Written by Rachel Calnek-Sugin ’19, Flush is a play set in the bathroom of a New York City public school and consists of a series of fragmented scenes that cohere through the increasingly intertwined romantic lives of five 15-year-old girls. Tracing the ups and downs of high school life through the lenses of these girls, the play is produced by Casey Odesser ’20 and directed by Aparna Nair-Kanneganti ’20 through the Yale Drama Coalition. The play truly shines, however, in its stellar acting and richly tumultuous dialogue that spontaneously weaves together disparate threads such as queerness, love, death, eating disorders and what it means to really understand someone. I would highly recommend watching this delightful play.
The production takes place in the JE Theater, allowing for an intimate atmosphere. The setting of the stage is very simple and clean. A rectangular white frame (serving as a mirror) with two chrome faucets attached along the bottom hangs from the ceiling. Behind are three canvas chairs side by side, serving as toilets — occasionally over the course of the play, white squares of light illuminate the toilets suggesting cubicles. To the left are a white blow dryer and a graffitied locker representing a janitor’s closet. The addition of sound effects for running water, flushing toilets and the blow dryer allow for an easy imagining of the bathroom setting.
The play begins with each of the characters walking in and out of the bathroom, establishing the distinct personalities of the girls early on. Jenny (Rayo Oyeyemi ’20), dressed in ripped jeans and a “World’s Greatest Grandpa” t-shirt is perhaps the most dynamic character, whose chatter often flips from poignant and philosophical to rebellious. Jasmine (Mia Fowler ’20) is straight-laced, calm, cool and steadfastly (and unrequitedly) in love with Jenny. A constant presence onstage for nearly the entire play, Ari (Taylor Jackson ’19) sits silently in a toilet stall on her phone and often remains a disinterested, though at times acutely anxious, observer. Occasionally forced into the uncomfortable and unwanted position as receiver of confessions made by the girls, Ari seems to represent the essential role of a silent audience and witness in relieving the stress and drama of the other characters. Rae (Charlotte Foote ’21) is a classic pretty girl — cool, collected and often in the bathroom to touch up her makeup. Karen (Emily Locke ’19), Rae’s friend, is ambitious, seemingly in control of her life and already practicing for her college interview with Harvard.
Each character was portrayed in a way that felt incredibly true to character. Minute expression changes matched the nuanced emotions slipping in and out of the rapid, tempestuous conversations. I was struck by the ease and naturalness at which the actresses conveyed the transitions of emotions and dialogue in tandem. The back and forth between Jenny and Jasmine was conveyed in such a painfully poignant and tender manner. Though Jackson’s performance of Ari was an almost completely silent performance, it was easy to empathize with her moments of acute discomfort at being the unintended audience to emotionally charged confessions.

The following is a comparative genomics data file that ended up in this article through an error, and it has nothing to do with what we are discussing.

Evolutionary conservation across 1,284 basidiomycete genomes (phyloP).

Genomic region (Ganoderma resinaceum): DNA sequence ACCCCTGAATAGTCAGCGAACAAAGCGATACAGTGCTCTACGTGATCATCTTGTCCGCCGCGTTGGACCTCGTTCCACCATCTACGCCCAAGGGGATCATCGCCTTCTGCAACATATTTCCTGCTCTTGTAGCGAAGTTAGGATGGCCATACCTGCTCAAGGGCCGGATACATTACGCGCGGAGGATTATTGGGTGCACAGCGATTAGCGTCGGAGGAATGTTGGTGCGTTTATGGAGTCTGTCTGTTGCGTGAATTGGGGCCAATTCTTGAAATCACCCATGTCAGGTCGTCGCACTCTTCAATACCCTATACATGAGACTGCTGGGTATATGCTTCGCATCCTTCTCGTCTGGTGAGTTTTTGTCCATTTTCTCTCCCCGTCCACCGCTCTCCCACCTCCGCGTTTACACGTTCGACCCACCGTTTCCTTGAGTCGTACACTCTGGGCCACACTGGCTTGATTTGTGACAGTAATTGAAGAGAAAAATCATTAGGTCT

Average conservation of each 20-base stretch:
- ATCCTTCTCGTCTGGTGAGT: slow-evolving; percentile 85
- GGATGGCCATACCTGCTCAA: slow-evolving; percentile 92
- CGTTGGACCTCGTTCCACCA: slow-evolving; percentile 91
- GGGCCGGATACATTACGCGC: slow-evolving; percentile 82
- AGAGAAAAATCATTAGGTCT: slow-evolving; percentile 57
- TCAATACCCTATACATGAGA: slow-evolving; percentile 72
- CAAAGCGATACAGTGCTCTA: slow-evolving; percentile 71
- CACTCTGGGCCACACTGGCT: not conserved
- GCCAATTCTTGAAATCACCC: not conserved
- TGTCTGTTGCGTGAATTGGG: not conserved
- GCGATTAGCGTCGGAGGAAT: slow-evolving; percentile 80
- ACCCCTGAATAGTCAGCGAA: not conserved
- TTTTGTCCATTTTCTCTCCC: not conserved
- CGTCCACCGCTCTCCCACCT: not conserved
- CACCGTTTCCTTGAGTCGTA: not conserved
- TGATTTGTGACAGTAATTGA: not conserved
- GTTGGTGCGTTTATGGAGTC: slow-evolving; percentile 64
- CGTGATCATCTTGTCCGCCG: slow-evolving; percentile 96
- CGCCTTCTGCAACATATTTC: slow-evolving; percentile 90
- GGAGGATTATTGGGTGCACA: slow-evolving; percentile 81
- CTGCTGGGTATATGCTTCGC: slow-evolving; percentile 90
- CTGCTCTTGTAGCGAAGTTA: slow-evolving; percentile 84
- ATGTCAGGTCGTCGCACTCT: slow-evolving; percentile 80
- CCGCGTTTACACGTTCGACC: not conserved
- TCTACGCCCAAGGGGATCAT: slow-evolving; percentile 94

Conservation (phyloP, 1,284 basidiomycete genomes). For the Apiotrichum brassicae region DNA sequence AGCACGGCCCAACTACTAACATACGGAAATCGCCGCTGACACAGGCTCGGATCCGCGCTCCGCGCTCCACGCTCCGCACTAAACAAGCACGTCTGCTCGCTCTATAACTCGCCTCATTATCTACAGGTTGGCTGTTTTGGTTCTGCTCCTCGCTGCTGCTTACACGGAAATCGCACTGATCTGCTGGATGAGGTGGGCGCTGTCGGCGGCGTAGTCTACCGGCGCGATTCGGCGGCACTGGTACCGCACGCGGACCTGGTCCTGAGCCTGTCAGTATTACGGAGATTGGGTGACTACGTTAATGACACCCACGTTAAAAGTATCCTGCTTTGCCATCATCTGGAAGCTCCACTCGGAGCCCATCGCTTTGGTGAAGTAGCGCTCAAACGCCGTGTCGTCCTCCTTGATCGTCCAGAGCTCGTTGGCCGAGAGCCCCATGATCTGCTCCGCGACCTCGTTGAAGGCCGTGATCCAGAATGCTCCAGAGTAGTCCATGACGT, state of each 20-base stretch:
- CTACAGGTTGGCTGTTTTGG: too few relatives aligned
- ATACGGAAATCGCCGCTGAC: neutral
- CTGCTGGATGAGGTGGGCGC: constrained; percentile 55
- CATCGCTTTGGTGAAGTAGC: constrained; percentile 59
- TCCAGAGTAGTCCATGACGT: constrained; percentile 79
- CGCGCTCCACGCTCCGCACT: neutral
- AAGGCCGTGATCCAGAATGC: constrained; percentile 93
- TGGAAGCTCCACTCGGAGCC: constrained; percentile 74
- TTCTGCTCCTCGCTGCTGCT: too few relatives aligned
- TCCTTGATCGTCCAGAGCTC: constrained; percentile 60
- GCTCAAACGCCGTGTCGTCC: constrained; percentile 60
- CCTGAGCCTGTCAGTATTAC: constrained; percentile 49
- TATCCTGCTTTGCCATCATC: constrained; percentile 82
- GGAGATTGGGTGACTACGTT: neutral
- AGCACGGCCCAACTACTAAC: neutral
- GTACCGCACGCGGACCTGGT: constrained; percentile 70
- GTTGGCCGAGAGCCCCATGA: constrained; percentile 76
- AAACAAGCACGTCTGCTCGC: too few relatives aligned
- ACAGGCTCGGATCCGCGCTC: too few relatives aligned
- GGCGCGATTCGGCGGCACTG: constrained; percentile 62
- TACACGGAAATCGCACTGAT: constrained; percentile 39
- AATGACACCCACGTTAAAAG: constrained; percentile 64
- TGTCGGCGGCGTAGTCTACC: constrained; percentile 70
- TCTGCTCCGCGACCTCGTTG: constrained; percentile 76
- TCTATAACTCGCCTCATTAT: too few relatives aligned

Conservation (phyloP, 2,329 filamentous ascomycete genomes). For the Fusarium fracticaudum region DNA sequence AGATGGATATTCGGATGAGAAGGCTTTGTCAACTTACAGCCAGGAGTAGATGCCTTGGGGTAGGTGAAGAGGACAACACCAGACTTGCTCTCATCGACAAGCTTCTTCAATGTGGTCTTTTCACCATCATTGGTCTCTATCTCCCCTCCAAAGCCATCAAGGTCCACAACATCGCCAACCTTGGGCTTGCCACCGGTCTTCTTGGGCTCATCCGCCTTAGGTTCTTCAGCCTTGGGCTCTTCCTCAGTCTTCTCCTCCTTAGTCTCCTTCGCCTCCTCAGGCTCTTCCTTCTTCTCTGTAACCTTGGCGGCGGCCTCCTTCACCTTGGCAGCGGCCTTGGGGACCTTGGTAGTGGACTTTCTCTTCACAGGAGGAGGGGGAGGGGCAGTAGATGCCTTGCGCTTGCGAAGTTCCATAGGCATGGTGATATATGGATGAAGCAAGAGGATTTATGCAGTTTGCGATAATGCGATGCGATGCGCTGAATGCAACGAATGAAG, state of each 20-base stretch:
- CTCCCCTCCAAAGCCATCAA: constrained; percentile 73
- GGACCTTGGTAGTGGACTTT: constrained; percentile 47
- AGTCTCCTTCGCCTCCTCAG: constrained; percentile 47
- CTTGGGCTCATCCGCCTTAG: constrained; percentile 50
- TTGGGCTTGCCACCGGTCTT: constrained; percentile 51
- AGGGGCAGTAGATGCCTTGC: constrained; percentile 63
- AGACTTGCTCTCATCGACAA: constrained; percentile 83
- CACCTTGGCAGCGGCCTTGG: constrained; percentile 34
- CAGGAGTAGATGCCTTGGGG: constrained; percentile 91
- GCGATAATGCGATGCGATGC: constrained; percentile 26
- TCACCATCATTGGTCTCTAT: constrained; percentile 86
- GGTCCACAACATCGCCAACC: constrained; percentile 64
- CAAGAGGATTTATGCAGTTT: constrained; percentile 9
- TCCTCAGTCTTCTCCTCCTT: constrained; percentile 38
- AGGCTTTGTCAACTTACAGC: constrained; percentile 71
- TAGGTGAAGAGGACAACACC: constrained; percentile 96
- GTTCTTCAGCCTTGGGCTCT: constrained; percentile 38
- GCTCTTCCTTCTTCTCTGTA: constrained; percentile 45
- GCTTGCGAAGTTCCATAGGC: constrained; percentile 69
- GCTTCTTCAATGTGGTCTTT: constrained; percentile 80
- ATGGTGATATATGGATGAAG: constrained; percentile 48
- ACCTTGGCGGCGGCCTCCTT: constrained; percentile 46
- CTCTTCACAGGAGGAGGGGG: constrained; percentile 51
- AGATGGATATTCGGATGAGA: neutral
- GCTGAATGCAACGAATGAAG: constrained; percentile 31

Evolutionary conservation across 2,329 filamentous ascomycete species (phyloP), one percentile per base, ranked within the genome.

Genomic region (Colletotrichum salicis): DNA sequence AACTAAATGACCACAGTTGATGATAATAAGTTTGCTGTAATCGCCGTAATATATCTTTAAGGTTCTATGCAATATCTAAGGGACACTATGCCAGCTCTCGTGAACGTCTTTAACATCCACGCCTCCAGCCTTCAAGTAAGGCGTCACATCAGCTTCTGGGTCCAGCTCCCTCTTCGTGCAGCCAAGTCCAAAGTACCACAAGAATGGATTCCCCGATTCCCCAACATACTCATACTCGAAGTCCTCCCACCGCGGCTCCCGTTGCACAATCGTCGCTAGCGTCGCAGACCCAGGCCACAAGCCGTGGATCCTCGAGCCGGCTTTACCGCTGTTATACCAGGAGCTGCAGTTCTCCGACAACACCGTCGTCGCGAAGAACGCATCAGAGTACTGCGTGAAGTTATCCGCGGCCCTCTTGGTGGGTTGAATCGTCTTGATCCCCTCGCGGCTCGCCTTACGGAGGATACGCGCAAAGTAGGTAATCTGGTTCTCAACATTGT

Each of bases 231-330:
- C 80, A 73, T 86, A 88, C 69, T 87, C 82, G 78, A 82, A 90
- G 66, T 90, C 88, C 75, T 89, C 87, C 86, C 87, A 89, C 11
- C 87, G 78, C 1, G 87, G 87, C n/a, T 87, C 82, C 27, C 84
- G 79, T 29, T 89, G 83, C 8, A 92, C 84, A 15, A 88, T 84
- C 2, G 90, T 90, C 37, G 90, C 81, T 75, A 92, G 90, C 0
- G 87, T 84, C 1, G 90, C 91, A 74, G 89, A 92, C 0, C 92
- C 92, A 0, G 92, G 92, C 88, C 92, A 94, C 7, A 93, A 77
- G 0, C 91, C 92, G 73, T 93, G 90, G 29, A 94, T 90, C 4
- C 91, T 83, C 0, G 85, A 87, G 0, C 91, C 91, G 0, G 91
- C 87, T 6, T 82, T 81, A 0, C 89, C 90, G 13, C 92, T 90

Initially, I was concerned about the potential for Rae and Karen to slip into tropes. Rae is a popular, skinny White girl has an eating disorder, and Karen, a high-achieving Asian girl obsessed with control, secretly fantasizes about losing all control in the most intimate situations. Foote and Locke, though, rise above their character stereotypes, freely walking in and out of their defined molds. In vulnerable moments, their carefully constructed roles fell away. In particular, Locke’s portrayal of Karen’s heaving breakdown sounded and felt incredibly realistic. Foote, too, felt most natural at times when Rae lost her cool.
Perhaps what I loved most about the play was the dialogue and the concept of the play to begin with. The tumultuous dialogue perfectly captured the drama of high school, as it oscillated between random tangential whims to thought-provoking questions about what it means to really be seen and understood. Furthermore, I love that the play is set in a high school bathroom — a sacred, equalizing space with cubicles as confessional booths — and focuses completely on the conversations of girls grappling with their sexualities. Though there is a boy at the heart of the mixed-up love entanglement, he is barely focused upon. Rather, the play remains singularly focused on the girls and their philosophical struggles.
Selena Lee | email@example.com